on

Allied Irish Banks on Wednesday said it would form a joint venture with Canada life as it seeks to plug gaps in its life, savings and wealth products.

The joint venture will be equally owned by Canada Life, a subsidiary of Great-West Lifeco Inc.

“The move to create this joint venture is aligned with AIB’s stated ambition to complete its customerproduct suite and diversify income,” AIB said in a statement.

“Through this strategic initiative AIB intends to offer customers a range of life protection, pensions, savings and investment options enhanced by integrated digital solutions withcontinued access to our qualified financial advisors.”

The Irish lender highlighted Canada Life’s “deep experience” of the Irish bancassurance market through Irish Life Assurance, which is also a subsidiary of Great-West Lifeco.

AIB currently operates under a tied agency distribution agreement with Irish Life, and will enter into a new distribution agreement with the new joint venture company.

Chief Executive Colin Hunt highlighted the need to plug gaps in AIB’s life, savings and wealth products when he set out the bank’s medium-term targets last December.

AIB expects its equity investment in the joint venture will be around 90 million euros ($107.51 million), equating to around 10bps of CET1.($1 = 0.8372 euros)

(Reporting by Graham Fahy;Editing by Elaine Hardcastle)

Continue Reading

Business

Interac: Canada’s Latest Payment Solution Phenomenon

Published

 on

Few can argue that digital payment methods aren’t central to modern-day society. In recent times, increasing numbers of payment solutions have come to the forefront, offering consumers more choice regarding their transaction preferences. Canada, in particular, has embraced a wide-ranging selection of secure, forward-thinking options. Of those available throughout the country, Interac has piqued the interests of local consumers the most. So, let’s look at why this payment solution is an especially popular option throughout Canada. 

Usable Across Various Markets 

It speaks volumes about Interac’s versatility in that it’s usable across a variety of different industries. Since being founded in 1984, the Canadian interbank network has become integral to numerous markets, including local air travel. Air Canada, which has been operating since 1937, has expanded their accepted payment methods, and now passengers can pay for their flights using Interac. According to the airline’s official website, the Interac Online service lets consumers pay for their tickets via the internet directly from their bank account. 

Not only that, but Interac is also available at Walmart. In November 2020, the two organizations partnered together to expand in-store and online payment options. Walmart has adapted well to the digital trend, with American Banker reporting that they’ve opened Interac Flash sale points throughout their stores.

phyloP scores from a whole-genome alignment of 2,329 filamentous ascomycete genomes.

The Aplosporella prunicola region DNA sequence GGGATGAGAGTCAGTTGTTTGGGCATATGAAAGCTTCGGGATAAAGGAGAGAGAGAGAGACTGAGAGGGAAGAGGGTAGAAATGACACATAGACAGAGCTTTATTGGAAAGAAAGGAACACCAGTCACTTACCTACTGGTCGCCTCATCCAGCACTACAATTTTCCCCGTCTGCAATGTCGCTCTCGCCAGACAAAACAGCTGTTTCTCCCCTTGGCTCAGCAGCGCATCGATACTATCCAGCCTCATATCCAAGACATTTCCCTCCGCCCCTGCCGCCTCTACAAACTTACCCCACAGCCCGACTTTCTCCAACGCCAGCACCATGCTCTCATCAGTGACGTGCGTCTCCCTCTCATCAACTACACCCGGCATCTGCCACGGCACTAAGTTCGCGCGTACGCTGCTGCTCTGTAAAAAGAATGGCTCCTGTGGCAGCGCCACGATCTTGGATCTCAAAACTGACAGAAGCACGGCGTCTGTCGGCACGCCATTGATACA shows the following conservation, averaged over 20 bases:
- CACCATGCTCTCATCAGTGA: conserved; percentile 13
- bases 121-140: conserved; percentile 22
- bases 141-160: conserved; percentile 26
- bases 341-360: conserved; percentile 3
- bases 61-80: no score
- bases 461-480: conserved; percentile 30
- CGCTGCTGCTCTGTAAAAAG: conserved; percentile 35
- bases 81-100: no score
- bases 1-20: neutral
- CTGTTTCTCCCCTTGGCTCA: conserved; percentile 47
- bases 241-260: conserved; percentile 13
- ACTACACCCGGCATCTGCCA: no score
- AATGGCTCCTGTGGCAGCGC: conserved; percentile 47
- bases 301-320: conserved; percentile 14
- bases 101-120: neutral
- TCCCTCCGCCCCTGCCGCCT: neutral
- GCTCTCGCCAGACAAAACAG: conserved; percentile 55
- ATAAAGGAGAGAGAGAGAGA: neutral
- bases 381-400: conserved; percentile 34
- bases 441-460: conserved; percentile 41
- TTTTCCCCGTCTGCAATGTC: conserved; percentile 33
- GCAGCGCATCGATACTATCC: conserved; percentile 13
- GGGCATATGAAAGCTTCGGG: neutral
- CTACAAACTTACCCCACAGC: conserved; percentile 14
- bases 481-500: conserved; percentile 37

Source: Unsplash

Aside from the above, Interac has also taken the digital world by storm. Following its rapid rise to prominence, the solution has also altered the online casino industry, with platforms like Genesis Casino now accepting the transaction type. The provider, which features Interac Canadian casino options, uses the popular payment method to enhance transaction speeds of deposits and withdrawals, as well as security. Players can use Interac Online and Interac e-Transfer to make deposits or withdrawals from their desktops or mobiles as the platform is fully optimized. 

A Reflection of Modern-Day Society 

In recent times, Interac recorded a 55 percent increase in transactions between April and August 2020 compared to the same period the previous year, as per BNN Bloomberg. These figures somewhat reflect the current state of e-Commerce and modern consumerism. Following the rise of Interac and other payment methods, it’s now less troublesome for consumers to complete in-store and online purchases. 


Source: PxHere

There’s an ever-growing perception that land-based businesses need to adapt within the digital era and accept forward-thinking payment methods. According to Cision, Interac is of utmost importance to the Canadian economy, and a year-on-year increase in Interac Debit payments of 333 percent reflects that. Not only that, but Interac e-Transfer payments are growing at 52 percent each year. This Interac-oriented trend appears unlikely to fade over the coming years, with the network being selected as the country’s provider for a new real-time payment system, as per Lexology. 

Consumer Habits are Changing 

There can be no doubt that consumerism has changed drastically over the past decade. The popularity of Interac suggests that a cashless future may be on the horizon, with increasing numbers of shoppers enjoying the security of online payment methods. While it’s currently unclear if that will happen, Interac appears to be prevalent for the long run.

Continue Reading

Business

Your Education and Certificates Need to Align the Job Requirements